US Airlines Point to Additional Problems of any Ebola Travel Ban

Airline officials note that even under travel ban, they may not be able to determine where passenger set out from, as there are no direct flights from Liberia, Guinea or Sierra Leone More

Nigerian President to Seek Another Term

Goodluck Jonathan has faced intense criticism for failing to stop Boko Haram militants More

This forum has been closed.
Comments
     
There are no comments in this forum. Be first and add one

Featured Videos

Your JavaScript is turned off or you have an old version of Adobe's Flash Player. Get the latest Flash player.
Talks to Resume on Winter Gas for Ukrainei
X
Al Pessin
October 25, 2014 4:21 PM
Ukrainian and Russian officials will meet again next week in an effort to settle their dispute over natural gas supplies that threatens to leave Ukraine short of heating fuel for the coming winter. VOA’s Al Pessin reports from London the dispute is complex, and has both economic and geopolitical dimensions.
Video

Video Talks to Resume on Winter Gas for Ukraine

Ukrainian and Russian officials will meet again next week in an effort to settle their dispute over natural gas supplies that threatens to leave Ukraine short of heating fuel for the coming winter. VOA’s Al Pessin reports from London the dispute is complex, and has both economic and geopolitical dimensions.
Video

Video Smugglers Offer Cheap Passage From Turkey to Syria

Smugglers in Turkey offer a relatively cheap passage across the border into Syria. Ankara has stepped up efforts to stem the flow of foreign fighters who want to join Islamic State militants fighting for control of the Syrian border city of Kobani. But porous borders and border guards who can be bribed make illegal border crossings quite easy. Zlatica Hoke has more.
Video

Video China Political Meeting Seeks to Improve Rule of Law

China’s communist leaders will host a top level political meeting this week, called the Fourth Plenum, and for the first time in the party’s history, rule of law will be a key item on the agenda. Analysts and Chinese media reports say the meetings could see the approval of long-awaited measures aimed at giving courts more independence and include steps to enhance an already aggressive and high-reaching anti-corruption drive. VOA’s Bill Ide has more from Beijing.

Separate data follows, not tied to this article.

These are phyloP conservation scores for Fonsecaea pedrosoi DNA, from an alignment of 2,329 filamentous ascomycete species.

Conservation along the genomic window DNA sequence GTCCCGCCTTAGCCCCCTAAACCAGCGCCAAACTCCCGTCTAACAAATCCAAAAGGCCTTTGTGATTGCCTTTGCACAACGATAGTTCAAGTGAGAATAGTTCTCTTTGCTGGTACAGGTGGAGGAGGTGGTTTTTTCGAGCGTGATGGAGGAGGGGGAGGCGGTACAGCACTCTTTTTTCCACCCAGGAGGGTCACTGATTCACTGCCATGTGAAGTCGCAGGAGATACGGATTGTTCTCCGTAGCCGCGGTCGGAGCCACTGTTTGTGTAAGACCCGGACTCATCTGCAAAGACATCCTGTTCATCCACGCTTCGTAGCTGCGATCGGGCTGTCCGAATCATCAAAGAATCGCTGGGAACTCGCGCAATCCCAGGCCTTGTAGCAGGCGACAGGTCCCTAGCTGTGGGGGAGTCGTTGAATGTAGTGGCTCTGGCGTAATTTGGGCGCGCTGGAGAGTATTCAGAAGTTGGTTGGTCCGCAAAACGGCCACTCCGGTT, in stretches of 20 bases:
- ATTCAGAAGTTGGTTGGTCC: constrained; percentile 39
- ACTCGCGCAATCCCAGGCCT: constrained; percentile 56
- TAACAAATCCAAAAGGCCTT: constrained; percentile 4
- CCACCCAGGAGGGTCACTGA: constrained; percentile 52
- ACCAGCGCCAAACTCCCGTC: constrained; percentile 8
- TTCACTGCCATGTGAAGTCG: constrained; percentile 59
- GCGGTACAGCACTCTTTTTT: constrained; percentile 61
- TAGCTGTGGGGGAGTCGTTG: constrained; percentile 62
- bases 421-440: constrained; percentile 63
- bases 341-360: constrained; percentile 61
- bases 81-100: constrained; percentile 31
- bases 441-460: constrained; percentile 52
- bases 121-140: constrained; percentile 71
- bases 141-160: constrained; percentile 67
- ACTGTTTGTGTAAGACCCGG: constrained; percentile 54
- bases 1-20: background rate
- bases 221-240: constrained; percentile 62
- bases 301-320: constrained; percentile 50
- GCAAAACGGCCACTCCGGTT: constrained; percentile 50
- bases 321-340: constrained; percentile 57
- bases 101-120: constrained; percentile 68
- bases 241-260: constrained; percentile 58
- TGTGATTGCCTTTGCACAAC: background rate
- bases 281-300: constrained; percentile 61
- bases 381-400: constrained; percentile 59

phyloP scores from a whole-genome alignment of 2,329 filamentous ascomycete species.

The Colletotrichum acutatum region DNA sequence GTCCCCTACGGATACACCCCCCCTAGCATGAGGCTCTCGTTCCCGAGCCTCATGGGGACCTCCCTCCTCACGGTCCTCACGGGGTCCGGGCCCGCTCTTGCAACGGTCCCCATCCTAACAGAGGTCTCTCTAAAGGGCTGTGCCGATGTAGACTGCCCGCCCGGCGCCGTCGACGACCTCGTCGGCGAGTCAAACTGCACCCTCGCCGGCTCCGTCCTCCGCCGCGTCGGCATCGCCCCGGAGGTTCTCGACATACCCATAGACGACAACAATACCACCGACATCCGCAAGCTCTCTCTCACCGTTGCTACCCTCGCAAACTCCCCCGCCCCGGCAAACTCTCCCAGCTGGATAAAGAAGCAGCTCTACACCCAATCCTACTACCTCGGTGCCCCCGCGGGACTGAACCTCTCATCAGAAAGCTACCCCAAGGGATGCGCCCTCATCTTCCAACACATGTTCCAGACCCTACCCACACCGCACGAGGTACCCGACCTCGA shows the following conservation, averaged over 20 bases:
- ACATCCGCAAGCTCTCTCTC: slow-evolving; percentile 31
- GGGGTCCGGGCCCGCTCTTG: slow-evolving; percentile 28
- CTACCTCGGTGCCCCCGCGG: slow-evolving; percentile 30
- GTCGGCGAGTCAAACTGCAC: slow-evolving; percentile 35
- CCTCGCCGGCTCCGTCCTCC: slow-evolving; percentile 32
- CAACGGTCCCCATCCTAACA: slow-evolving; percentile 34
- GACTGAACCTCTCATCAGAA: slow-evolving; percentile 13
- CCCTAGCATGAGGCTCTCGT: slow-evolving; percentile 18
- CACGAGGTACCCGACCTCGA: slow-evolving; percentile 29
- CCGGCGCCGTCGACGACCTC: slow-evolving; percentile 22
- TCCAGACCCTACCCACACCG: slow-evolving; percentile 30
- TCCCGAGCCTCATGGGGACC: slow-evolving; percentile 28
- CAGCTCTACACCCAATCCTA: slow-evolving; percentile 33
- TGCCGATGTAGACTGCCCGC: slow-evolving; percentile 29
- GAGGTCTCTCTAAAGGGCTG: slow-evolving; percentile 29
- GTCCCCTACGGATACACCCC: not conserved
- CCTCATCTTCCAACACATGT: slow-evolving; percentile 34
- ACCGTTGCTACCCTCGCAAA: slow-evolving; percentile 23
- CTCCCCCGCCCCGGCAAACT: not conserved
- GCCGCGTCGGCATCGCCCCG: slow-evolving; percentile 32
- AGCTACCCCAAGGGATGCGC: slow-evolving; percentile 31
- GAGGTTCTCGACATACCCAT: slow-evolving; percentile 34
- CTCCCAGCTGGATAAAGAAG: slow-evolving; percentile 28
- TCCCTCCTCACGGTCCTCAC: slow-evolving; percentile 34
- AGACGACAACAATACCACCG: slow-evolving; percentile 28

Video

Video After Decades of Pressure, Luxembourg Drops Bank Secrecy Rules

European Union finance ministers have reached a breakthrough agreement that will make it more difficult for tax cheats to hide their money. The new legislation, which had been blocked for years by countries with a reputation as tax havens, was approved last week after Luxembourg and Austria agreed to lift their vetoes. But as Mil Arcega reports, it doesn’t mean tax cheats have run out of places to keep their money hidden.
Video

Video Kobani Refugees Welcome, Turkey Criticizes, US Airdrop

Residents of Kobani in northern Syria have welcomed the airdrop of weapons, ammunition and medicine to Kurdish militia who are resisting the seizure of their city by Islamic State militants. The Turkish government, however, has criticized the operation. VOA’s Scott Bobb reports from southeastern Turkey, across the border from Kobani.
Video

Video US ‘Death Cafes’ Put Focus on the Finale

In contemporary America, death usually is a topic to be avoided. But the growing “death café” movement encourages people to discuss their fears and desires about their final moments. VOA’s Jerome Socolovsky reports.
Video

Video Ebola Orphanage Opens in Sierra Leone

Sierra Leone's first Ebola orphanage has opened in the Kailahun district. Hundreds of children orphaned since the beginning of the Ebola outbreak face stigma and rejection with nobody to care for them. Adam Bailes reports for VOA about a new interim care center that's aimed at helping the growing number of children affected by Ebola.

All About America

AppleAndroid